Nav: Home

Physicians create guide for identifying, treating vaping lung illness

November 08, 2019

As lung injuries from vaping continue to rise across the United States, Rochester physicians and New York health leaders developed a new tool to assist in the diagnosis and treatment of e-cigarette, or vaping, product use associated lung injury (EVALI).

The diagnostic/treatment algorithm, published in The Lancet Respiratory Medicine, complements and expands upon early guidance from the Centers for Disease Control and Prevention for managing the condition. It was created by pulmonary and toxicology experts at the University of Rochester and the New York State Department of Health.

"This illness has been vexing for physicians across the country and we continue to see people suffering from the dangerous effects of vaping," said Daniel Croft, M.D., M.P.H., pulmonologist at the University of Rochester Medical Center's Strong Memorial Hospital. "We expect the guide will help minimize missed diagnoses as cold and flu season ramps up."

"As the Department of Health continues our investigation into this ongoing outbreak of vaping-associated illnesses, we are in close contact with health care providers across the state and are pleased to provide them with a new tool to help with proper diagnoses," said Health Commissioner Howard Zucker, M.D., J.D. "We continue to urge New Yorkers to stop using vape products until the investigation is complete."

The nationwide epidemic began in the spring and to date, the CDC has charted more than 2,000 cases, including 40 deaths. The cause of the illness remains a mystery, though many patients used products containing THC, the psychoactive component in marijuana. Patients experience devastating lung injury, some requiring long hospitalizations and treatment in the intensive care unit, followed by a slow recovery.

"This is a practical and user-friendly algorithm for clinicians when they are evaluating EVALI. It provides a flow-chart for information-gathering, evaluation and treatment of patients who are experiencing this life-threatening condition," said Aleksandr Kalininskiy, M.D., a lead author with Christina Bach, M.D., at URMC.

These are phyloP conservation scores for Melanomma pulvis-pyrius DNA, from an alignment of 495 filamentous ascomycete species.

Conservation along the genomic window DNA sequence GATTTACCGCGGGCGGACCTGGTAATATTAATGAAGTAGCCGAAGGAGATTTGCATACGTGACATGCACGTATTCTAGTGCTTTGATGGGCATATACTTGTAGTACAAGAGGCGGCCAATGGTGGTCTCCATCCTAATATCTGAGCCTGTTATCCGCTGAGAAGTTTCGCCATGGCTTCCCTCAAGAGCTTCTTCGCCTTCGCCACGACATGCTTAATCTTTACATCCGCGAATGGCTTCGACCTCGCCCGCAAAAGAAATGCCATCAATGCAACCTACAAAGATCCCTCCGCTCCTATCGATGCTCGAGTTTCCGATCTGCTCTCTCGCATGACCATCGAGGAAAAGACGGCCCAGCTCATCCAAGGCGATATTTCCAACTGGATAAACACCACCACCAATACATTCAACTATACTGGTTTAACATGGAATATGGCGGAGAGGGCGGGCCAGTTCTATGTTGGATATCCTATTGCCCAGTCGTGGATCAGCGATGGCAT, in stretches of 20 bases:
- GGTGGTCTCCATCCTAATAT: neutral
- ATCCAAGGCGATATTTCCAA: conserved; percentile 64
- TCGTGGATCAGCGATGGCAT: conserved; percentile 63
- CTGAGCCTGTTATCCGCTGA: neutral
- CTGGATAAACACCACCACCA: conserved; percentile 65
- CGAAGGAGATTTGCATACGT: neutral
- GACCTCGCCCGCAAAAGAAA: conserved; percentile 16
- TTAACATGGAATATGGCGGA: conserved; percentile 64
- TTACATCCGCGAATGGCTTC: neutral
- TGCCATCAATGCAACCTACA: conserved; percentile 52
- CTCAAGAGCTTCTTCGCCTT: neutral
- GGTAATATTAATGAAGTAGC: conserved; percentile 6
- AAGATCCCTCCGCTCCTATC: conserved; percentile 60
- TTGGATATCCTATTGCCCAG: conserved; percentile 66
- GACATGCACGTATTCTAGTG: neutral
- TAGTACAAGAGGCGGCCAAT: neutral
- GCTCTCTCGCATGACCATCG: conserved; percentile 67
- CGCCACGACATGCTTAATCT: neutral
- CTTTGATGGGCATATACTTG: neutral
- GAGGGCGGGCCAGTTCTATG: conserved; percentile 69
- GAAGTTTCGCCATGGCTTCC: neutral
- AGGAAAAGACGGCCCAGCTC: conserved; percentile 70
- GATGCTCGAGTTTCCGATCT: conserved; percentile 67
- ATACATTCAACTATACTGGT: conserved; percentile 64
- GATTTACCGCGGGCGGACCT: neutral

Rochester physicians were first in the state to report unusual symptoms to the NYSDOH, and those early discussions led to an extensive and collaborative effort to track symptoms and identify appropriate testing, treatment and follow-up care. Data and samples of vaping materials from URMC's nearly 20 patients were shared with NYSDOH, and its poison control centers, for analysis.

The first cases identified at Strong Memorial date back to June, said Nicholas Nacca, M.D., medical toxicologist and emergency physician, when a colleague asked him to review a young man's "weird symptoms." Nacca discussed it with other toxicologists in a professional organization's online forum, where similar cases were shared, providing an early indication of the epidemic to come.
-end-
URMC is home to the Center for Inhalation and Flavoring Toxicology Research, one of the nation's leading laboratories for study of the health effects of flavorings found in electronic cigarettes, tobacco and non-tobacco products. Scientists have analyzed vaping samples as part of the investigation into the source of the illness.

Additional authors of the article are Matthew McGraw, M.D., of URMC, Gary Ginsberg, Ph.D., and Kristen Navarette, M.D., of the NYSDOH; and Jeanna Marraffa, Pharm.D., of the Upstate New York Poison Control Center at SUNY Upstate Medical University.

University of Rochester Medical Center

Related Health Articles:

Mental health of health care workers in china in hospitals with patients with COVID-19
This survey study of almost 1,300 health care workers in China at 34 hospitals equipped with fever clinics or wards for patients with COVID-19 reports on their mental health outcomes, including symptoms of depression, anxiety, insomnia and distress.